Prime Minister’s announcement to amend the Tobacco Control Act



Professor Dr. Md. Habibe Millat, Dhaka
Picture: barta24.com

Picture: barta24.com

  • Font increase
  • Font Decrease

Probably no other country has spoken out against tobacco. Hon'ble Prime Minister Sheikh Hasina has taken up the challenge. She has announced to make the country tobacco free by 2040. She has taken the initiative to become the Prime Minister of a country that ranks eighth in the world in tobacco cultivation. Undoubtedly, this initiative of the Hon'ble Prime Minister to build a healthy nation is encouraging and inspiring for us. With her announcement, anti-tobacco activities in the country have gained momentum, the results of which have already begun to be seen.

In addition to success, some challenges have been created that will stand in the way of tobacco cessation. Since anti-tobacco activities are centered on the Tobacco Control Act, many initiatives are being hampered by inconsistencies in existing laws. In that case, in order to build a tobacco-free Bangladesh within the time announced by the Hon'ble Prime Minister, it is time to review some aspects of the existing Tobacco Control Act. That is why it is necessary to amend the law in this regard.

Bangladesh is one of the first countries to sign the World Health Organization Framework Convention on Tobacco Control (FCTC). After signing the FCTC, the present government amended the law in 2013 by removing various flaws in the old tobacco control law. Then in 2015 the rules of the Tobacco Control Act were passed. With the foresight of the Hon'ble Prime Minister, the FTCT has been included in the Seventh Five-Year Plan to meet the health targets of the SDGs. In continuation of which it has been possible to integrate tobacco control activities with the mainstream development. The result is like cheering. Compared to 2009, the number of tobacco users has decreased by 18.5 percent by 2016. On the other hand, the number of smokers has increased over the same period.

'Achieving Sustainable Development Goals' held in Dhaka on 30-31 January 2017; at the closing ceremony of the South Asian Speakers' Summit, the Prime Minister announced that the country would be completely tobacco free by 2040. In that announcement, he emphasized three things as a plan. The first is the adoption of a nationwide national tobacco control program. The second step is to take steps to adopt a strong tobacco tariff policy. And lastly, to take all necessary steps to implement the Tobacco Control Act and to bring the laws in line with the SDG implementation priorities and to bring the laws in line with the FCTC.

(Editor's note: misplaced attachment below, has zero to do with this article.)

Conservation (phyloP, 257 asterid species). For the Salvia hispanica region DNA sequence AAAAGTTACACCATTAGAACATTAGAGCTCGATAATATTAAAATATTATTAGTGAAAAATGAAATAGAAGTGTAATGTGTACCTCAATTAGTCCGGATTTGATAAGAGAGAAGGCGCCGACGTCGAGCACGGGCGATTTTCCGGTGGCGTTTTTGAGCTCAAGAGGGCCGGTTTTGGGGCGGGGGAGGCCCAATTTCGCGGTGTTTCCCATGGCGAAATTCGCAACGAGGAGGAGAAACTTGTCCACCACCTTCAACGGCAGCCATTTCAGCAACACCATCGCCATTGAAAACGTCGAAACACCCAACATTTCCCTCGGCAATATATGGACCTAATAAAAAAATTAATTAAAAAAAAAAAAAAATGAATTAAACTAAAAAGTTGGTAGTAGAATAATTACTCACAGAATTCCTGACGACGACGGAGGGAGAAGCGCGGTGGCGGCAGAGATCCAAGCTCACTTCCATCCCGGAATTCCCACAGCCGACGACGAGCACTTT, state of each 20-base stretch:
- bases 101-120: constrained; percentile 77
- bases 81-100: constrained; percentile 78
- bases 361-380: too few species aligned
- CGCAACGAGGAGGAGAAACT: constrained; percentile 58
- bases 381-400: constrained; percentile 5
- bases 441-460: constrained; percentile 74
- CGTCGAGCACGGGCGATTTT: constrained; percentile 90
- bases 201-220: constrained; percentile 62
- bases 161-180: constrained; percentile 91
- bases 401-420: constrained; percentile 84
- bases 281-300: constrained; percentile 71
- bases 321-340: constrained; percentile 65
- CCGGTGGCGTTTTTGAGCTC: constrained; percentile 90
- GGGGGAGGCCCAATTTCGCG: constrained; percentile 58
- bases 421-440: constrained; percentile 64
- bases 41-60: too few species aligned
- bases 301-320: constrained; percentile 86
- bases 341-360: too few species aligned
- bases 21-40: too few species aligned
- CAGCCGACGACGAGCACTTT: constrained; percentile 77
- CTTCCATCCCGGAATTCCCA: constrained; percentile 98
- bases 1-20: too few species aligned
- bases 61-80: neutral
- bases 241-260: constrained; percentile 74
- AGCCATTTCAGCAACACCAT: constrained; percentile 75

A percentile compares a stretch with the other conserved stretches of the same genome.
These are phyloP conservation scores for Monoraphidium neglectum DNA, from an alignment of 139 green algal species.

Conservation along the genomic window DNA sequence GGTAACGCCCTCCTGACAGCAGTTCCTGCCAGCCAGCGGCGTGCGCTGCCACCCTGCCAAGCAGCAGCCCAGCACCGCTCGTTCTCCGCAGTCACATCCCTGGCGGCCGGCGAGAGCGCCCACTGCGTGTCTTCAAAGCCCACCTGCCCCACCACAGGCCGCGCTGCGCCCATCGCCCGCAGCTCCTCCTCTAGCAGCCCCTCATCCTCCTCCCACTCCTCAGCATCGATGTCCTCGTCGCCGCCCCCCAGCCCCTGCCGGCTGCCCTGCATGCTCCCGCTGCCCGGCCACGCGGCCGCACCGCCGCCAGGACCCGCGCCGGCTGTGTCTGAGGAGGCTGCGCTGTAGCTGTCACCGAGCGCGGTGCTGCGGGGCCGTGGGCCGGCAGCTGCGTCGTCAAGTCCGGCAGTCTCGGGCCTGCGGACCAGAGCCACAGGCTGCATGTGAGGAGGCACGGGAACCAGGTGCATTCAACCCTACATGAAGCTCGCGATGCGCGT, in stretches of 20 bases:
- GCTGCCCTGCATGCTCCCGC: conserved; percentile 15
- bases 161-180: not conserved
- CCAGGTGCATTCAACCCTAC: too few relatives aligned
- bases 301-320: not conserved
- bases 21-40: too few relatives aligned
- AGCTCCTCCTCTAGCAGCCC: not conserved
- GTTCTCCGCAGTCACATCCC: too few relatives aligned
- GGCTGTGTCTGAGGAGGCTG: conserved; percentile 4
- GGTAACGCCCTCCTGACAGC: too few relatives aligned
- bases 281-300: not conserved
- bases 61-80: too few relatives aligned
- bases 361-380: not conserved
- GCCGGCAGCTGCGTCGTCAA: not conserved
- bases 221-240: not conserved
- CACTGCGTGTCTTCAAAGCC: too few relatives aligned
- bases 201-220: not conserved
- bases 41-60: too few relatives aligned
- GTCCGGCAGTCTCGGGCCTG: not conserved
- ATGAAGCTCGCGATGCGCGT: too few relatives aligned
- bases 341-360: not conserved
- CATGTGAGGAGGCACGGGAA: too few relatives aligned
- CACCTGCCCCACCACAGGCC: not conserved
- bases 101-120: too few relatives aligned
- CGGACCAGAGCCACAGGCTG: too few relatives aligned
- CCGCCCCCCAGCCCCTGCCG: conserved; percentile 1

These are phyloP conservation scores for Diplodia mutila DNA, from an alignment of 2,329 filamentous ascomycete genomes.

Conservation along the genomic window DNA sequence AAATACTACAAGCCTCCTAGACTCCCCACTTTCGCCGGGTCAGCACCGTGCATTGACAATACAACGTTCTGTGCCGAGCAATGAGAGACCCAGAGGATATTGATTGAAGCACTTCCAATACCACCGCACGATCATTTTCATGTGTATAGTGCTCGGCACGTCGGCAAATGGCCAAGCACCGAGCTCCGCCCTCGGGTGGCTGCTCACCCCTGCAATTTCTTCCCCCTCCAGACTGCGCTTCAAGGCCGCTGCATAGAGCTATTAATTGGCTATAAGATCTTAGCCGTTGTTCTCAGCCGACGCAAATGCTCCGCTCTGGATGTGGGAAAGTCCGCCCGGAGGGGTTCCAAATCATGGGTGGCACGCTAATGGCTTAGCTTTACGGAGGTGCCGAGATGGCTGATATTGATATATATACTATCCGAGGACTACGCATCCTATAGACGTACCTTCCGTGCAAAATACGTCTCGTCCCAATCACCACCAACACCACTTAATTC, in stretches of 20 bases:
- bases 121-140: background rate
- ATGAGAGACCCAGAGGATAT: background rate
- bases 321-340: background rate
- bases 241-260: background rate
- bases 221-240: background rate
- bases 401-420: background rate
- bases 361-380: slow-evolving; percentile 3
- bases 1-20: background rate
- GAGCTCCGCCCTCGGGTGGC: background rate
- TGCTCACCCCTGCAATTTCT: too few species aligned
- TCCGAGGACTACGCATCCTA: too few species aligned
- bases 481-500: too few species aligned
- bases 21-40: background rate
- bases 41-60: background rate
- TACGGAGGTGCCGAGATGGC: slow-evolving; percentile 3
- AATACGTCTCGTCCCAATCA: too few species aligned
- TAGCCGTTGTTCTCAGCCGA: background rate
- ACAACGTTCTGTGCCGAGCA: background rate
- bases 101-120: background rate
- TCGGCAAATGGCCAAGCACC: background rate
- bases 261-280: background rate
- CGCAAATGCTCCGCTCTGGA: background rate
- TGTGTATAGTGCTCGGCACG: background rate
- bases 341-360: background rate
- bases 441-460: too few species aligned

We last amended the Tobacco Control Act in 2013. The World Health Organization advised that the law be reviewed every five years. We have already passed that time. Over time, there have been some new inconsistencies in existing laws. Especially smoking on public transport; Smoking on sidewalks and restaurants; Exhibition of tobacco products at the point of sale; Selling cigarette butts; Etc. It is time to review the issues. Otherwise, the government's anti-tobacco programs will fail to yield promising results. Therefore, it is important to take initiative to amend the law in a short time.

In her speech, the Prime Minister mentioned the need to harmonize the FCTC in amending the law. Other anti-tobacco organizations, including the World Health Organization, have made six proposals to amend existing laws, all in the light of the FCTC. Our 152 Hon'ble Members of Parliament have made recommendations in this regard. We believe that if all these amendments are included, Bangladesh will go a long way towards becoming tobacco free. These proposals are, 1. Ensuring a 100% smoke-free environment by banning smoking in all public places, workplaces and public transport, including the abolition of designated places for smoking; 2. Prohibit the display of tobacco products at the place of sale; 3. A complete ban on the social responsibility program or CSR of tobacco companies; 4. Stop selling retail cigarettes or bidis; 5. Prohibit the import and sale of products such as C-Cigarettes and Heated Tobacco Products (HTP). Strict restrictions on the packaging of tobacco products, including increasing the size of illustrated health warnings.